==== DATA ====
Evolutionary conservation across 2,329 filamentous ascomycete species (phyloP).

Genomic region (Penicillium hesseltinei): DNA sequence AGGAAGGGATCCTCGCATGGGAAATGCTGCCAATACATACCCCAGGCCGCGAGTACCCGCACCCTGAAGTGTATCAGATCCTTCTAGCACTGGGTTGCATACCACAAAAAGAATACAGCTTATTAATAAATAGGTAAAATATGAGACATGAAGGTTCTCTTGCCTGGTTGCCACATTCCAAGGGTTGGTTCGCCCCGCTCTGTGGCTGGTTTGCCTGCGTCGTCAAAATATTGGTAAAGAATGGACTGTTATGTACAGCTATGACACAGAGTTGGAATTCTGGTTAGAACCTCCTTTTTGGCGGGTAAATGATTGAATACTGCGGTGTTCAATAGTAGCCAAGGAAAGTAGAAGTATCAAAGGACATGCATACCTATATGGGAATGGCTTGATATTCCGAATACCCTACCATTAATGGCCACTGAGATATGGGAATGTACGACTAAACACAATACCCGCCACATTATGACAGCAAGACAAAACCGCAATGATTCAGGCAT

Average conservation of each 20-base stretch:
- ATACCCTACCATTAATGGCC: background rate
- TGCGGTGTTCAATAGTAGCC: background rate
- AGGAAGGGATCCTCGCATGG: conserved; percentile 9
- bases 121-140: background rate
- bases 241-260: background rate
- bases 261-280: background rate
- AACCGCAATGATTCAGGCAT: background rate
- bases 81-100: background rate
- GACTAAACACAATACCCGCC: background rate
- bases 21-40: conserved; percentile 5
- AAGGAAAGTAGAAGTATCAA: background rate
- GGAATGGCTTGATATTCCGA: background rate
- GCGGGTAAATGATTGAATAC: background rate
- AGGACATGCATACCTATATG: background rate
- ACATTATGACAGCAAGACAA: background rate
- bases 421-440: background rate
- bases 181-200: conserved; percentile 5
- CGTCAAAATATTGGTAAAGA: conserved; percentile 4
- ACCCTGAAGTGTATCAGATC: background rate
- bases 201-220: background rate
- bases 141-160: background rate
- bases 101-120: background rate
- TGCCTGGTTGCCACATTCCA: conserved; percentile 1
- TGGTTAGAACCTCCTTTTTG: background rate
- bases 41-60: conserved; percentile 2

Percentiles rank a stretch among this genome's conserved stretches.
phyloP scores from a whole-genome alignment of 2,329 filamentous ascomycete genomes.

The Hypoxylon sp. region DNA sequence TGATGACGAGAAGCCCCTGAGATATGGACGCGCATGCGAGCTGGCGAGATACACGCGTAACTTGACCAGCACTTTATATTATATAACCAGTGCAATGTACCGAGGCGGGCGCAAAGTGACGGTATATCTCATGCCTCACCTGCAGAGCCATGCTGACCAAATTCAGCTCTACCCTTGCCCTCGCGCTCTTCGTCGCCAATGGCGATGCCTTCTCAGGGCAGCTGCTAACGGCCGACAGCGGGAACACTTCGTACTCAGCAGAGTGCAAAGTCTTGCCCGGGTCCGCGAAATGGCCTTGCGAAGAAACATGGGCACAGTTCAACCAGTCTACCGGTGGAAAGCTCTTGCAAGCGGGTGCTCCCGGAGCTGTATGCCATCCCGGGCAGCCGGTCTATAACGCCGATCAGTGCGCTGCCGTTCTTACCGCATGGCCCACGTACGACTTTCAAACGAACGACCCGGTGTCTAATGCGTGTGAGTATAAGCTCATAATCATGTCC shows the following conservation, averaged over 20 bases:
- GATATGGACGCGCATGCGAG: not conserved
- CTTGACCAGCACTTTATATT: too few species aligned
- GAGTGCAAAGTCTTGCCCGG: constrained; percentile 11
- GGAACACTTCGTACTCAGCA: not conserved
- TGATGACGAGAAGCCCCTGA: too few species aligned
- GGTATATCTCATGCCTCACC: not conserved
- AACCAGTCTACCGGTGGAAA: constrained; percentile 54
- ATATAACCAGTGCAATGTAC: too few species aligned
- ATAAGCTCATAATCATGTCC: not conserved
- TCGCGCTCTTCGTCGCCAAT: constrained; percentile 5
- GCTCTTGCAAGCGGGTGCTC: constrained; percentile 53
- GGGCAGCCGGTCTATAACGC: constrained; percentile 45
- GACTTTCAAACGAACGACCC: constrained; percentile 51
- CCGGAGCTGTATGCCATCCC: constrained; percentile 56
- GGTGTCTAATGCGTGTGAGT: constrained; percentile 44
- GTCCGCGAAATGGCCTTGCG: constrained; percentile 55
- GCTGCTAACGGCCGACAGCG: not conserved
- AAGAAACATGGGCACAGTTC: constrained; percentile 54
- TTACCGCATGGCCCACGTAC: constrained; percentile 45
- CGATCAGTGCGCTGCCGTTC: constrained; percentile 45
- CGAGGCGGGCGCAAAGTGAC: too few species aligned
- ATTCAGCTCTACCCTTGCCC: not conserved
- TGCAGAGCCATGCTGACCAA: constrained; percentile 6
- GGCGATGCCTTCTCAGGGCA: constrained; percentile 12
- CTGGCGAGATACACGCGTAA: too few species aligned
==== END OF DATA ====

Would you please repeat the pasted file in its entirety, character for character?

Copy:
Evolutionary conservation across 2,329 filamentous ascomycete species (phyloP).

Genomic region (Penicillium hesseltinei): DNA sequence AGGAAGGGATCCTCGCATGGGAAATGCTGCCAATACATACCCCAGGCCGCGAGTACCCGCACCCTGAAGTGTATCAGATCCTTCTAGCACTGGGTTGCATACCACAAAAAGAATACAGCTTATTAATAAATAGGTAAAATATGAGACATGAAGGTTCTCTTGCCTGGTTGCCACATTCCAAGGGTTGGTTCGCCCCGCTCTGTGGCTGGTTTGCCTGCGTCGTCAAAATATTGGTAAAGAATGGACTGTTATGTACAGCTATGACACAGAGTTGGAATTCTGGTTAGAACCTCCTTTTTGGCGGGTAAATGATTGAATACTGCGGTGTTCAATAGTAGCCAAGGAAAGTAGAAGTATCAAAGGACATGCATACCTATATGGGAATGGCTTGATATTCCGAATACCCTACCATTAATGGCCACTGAGATATGGGAATGTACGACTAAACACAATACCCGCCACATTATGACAGCAAGACAAAACCGCAATGATTCAGGCAT

Average conservation of each 20-base stretch:
- ATACCCTACCATTAATGGCC: background rate
- TGCGGTGTTCAATAGTAGCC: background rate
- AGGAAGGGATCCTCGCATGG: conserved; percentile 9
- bases 121-140: background rate
- bases 241-260: background rate
- bases 261-280: background rate
- AACCGCAATGATTCAGGCAT: background rate
- bases 81-100: background rate
- GACTAAACACAATACCCGCC: background rate
- bases 21-40: conserved; percentile 5
- AAGGAAAGTAGAAGTATCAA: background rate
- GGAATGGCTTGATATTCCGA: background rate
- GCGGGTAAATGATTGAATAC: background rate
- AGGACATGCATACCTATATG: background rate
- ACATTATGACAGCAAGACAA: background rate
- bases 421-440: background rate
- bases 181-200: conserved; percentile 5
- CGTCAAAATATTGGTAAAGA: conserved; percentile 4
- ACCCTGAAGTGTATCAGATC: background rate
- bases 201-220: background rate
- bases 141-160: background rate
- bases 101-120: background rate
- TGCCTGGTTGCCACATTCCA: conserved; percentile 1
- TGGTTAGAACCTCCTTTTTG: background rate
- bases 41-60: conserved; percentile 2

Percentiles rank a stretch among this genome's conserved stretches.
phyloP scores from a whole-genome alignment of 2,329 filamentous ascomycete genomes.

The Hypoxylon sp. region DNA sequence TGATGACGAGAAGCCCCTGAGATATGGACGCGCATGCGAGCTGGCGAGATACACGCGTAACTTGACCAGCACTTTATATTATATAACCAGTGCAATGTACCGAGGCGGGCGCAAAGTGACGGTATATCTCATGCCTCACCTGCAGAGCCATGCTGACCAAATTCAGCTCTACCCTTGCCCTCGCGCTCTTCGTCGCCAATGGCGATGCCTTCTCAGGGCAGCTGCTAACGGCCGACAGCGGGAACACTTCGTACTCAGCAGAGTGCAAAGTCTTGCCCGGGTCCGCGAAATGGCCTTGCGAAGAAACATGGGCACAGTTCAACCAGTCTACCGGTGGAAAGCTCTTGCAAGCGGGTGCTCCCGGAGCTGTATGCCATCCCGGGCAGCCGGTCTATAACGCCGATCAGTGCGCTGCCGTTCTTACCGCATGGCCCACGTACGACTTTCAAACGAACGACCCGGTGTCTAATGCGTGTGAGTATAAGCTCATAATCATGTCC shows the following conservation, averaged over 20 bases:
- GATATGGACGCGCATGCGAG: not conserved
- CTTGACCAGCACTTTATATT: too few species aligned
- GAGTGCAAAGTCTTGCCCGG: constrained; percentile 11
- GGAACACTTCGTACTCAGCA: not conserved
- TGATGACGAGAAGCCCCTGA: too few species aligned
- GGTATATCTCATGCCTCACC: not conserved
- AACCAGTCTACCGGTGGAAA: constrained; percentile 54
- ATATAACCAGTGCAATGTAC: too few species aligned
- ATAAGCTCATAATCATGTCC: not conserved
- TCGCGCTCTTCGTCGCCAAT: constrained; percentile 5
- GCTCTTGCAAGCGGGTGCTC: constrained; percentile 53
- GGGCAGCCGGTCTATAACGC: constrained; percentile 45
- GACTTTCAAACGAACGACCC: constrained; percentile 51
- CCGGAGCTGTATGCCATCCC: constrained; percentile 56
- GGTGTCTAATGCGTGTGAGT: constrained; percentile 44
- GTCCGCGAAATGGCCTTGCG: constrained; percentile 55
- GCTGCTAACGGCCGACAGCG: not conserved
- AAGAAACATGGGCACAGTTC: constrained; percentile 54
- TTACCGCATGGCCCACGTAC: constrained; percentile 45
- CGATCAGTGCGCTGCCGTTC: constrained; percentile 45
- CGAGGCGGGCGCAAAGTGAC: too few species aligned
- ATTCAGCTCTACCCTTGCCC: not conserved
- TGCAGAGCCATGCTGACCAA: constrained; percentile 6
- GGCGATGCCTTCTCAGGGCA: constrained; percentile 12
- CTGGCGAGATACACGCGTAA: too few species aligned